Personal

Senseless

A week ago, one of my co-workers–Andrew Dutterer–was killed in an accident on I-5. To say that the death was senseless is an understatement. While all deaths are hard, the sheer randomness of this one hurts almost as much as any other factor.

His obituary can be found here.

I work at a very small state agency called the Oregon Watershed Enhancement Board. With a staff of just over 30 people, I don’t think there is a single person who works there that I haven’t met outside of work at some point. In the photos below, OWEBers were having our annual float trip down the Clackamas (non-working hours). He and his wife, Caitlin, shared a little blue boat and joined in all the fun.

Andrew had an amazing smile and used it often. He loved to hike and fish and would talk about his experiences in the outdoors readily. In his early career, he worked at fly fishing shops and as a boat guide down the Deschutes River. He was an excellent fly fisherman, and has a commercially available fly of his own design available

He was a genuinely nice guy. The day before he died I heard a song by Brandi Carlile (“That Wasn’t Me“) and the line “Do I make myself a blessing to everyone I meet?” stuck with me. When I was told he died, those lyrics flashed through my mind. For Andrew, the answer was yes.

Andrew and Caitlin bought a house just down the street from my first home in the Salem area. I’d often see him walking to work as I rode my bike in. Occasionally, he and Caitlyn would walk by my house; more often, I would walk by theirs because their house was across the street from the lovely Englewood Park.

When Andrew announced they were expecting a baby, within moments people were planning a baby shower. I was so excited to have notice that I ran over to my Ravelry account and picked out what to make. It was an opportunity to do a big project.

Henry with his baby blanket.

His son, Henry, is just over three years old now. Andrew loved being a father. No matter how casually I would ask, “How’s Henry?”, Andrew’s face would light and up and he would tell me about the latest developments. Crawling, walking, talking. Pre-school would be coming soon, and Andrew was excited for that new adventure. For Henry to lose his father at such an early age seems cruel.

A few weeks ago, Andrew and his family used the beach house for a week. In February, my agency (and all other state agencies) participate in the Employee Food Drive. We did a silent auction, and I offered the beach house to a lucky winner, which this year was Andrew and posse. Andrew and I discussed when maximum sand would be available (I suggested a summer trip might be superior to a spring vacation in terms of sand quantity.) After they got back, I dropped by their house to pick up the keys and ended up chatting with Andrew, playing with Henry’s car collection, and discussing the merits of Harold and the Purple Crayon (I think A Greyhound, a Groundhog is a little stronger, but Henry is entitled to his own opinion.) The next weekend I went down to the beach. As I was walking around with Key, people came up and made a point of mentioning how much they had enjoyed the family. People I didn’t even know. That was the kind of person Andrew was; everything was just a little more friendly with him around.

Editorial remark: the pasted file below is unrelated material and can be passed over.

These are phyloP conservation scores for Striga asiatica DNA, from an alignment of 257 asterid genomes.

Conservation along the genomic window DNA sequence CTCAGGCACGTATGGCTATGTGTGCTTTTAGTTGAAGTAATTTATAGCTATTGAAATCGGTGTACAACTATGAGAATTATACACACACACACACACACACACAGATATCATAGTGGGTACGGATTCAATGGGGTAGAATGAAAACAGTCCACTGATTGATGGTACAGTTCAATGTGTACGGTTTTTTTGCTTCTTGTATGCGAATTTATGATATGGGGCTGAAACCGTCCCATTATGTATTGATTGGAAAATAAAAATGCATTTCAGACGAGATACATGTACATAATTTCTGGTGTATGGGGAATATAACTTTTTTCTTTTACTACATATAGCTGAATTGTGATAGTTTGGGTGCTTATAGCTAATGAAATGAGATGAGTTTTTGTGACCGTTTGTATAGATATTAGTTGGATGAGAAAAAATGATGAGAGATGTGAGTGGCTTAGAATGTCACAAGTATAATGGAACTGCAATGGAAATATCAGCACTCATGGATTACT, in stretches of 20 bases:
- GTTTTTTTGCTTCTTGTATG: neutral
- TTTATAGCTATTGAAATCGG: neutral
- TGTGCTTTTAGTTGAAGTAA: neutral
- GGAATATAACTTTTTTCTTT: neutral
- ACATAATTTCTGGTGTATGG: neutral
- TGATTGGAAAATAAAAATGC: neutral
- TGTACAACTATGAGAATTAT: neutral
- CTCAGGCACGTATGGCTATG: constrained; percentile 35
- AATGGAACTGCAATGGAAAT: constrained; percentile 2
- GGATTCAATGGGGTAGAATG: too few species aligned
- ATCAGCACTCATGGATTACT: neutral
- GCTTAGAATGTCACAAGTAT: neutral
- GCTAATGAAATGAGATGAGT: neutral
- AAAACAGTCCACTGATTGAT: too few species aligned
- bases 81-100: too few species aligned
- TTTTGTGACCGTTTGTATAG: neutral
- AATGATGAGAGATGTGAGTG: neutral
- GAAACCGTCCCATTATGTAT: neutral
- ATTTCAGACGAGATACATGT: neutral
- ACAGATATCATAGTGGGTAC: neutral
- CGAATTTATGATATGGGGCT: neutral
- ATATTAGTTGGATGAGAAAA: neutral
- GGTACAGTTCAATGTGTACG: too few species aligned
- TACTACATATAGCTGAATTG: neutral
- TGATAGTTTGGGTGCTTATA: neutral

Over the six years I knew Andrew, we did site visits, trainings, and other field trips. But mostly, our interactions were the day-in, day-out monotony of work life; for Andrew, it was never drudgery. He was genuinely excited about his projects (like this one). He enjoyed working with the grantees and bringing them together. I’m sure he did lose patience, but I never saw it. He was always cheerful and happy to help.

The only time I ever saw him truly exasperated was with me, and I deserved it. Andrew was a meticulous soul, sometimes to the point of not being able to take yes for an answer. We had been emailing each other most of the day about a project, and I agreed it was possible and just wanted to let it drop. But Andrew had more questions, and until he understood, he wasn’t going to give up. Feeling cranky, I said, “I’m going to start charging a dollar an email as a penalty.” Andrew took out a $5 bill and said, “This should cover it.” I laughed, obviously didn’t accept the money, and took a deep breath. Andrew smiled and we restarted. In the end, we got it done.

Everyone at my agency is sad about this news. Andrew regularly worked with board members and high-ups at other agencies; the office has been swamped with condolences. Everyone recognized how remarkable Andrew was.

Andrew’s wife, Caitlin, seems to have a strong support group. Siblings and parents have immediately come to town to help, and for the time being, they seem as supported as possible. With the gifts of technology, a food train has been organized and gift card donations have been arranged. OWEB is putting together stories for Henry about his father and will present the book to the family before the holidays.

This post is my initial “draft” for that letter. I have some more photos to find. And I’d like to find an inspirational message to share; but downhearted and profound are rarely located together.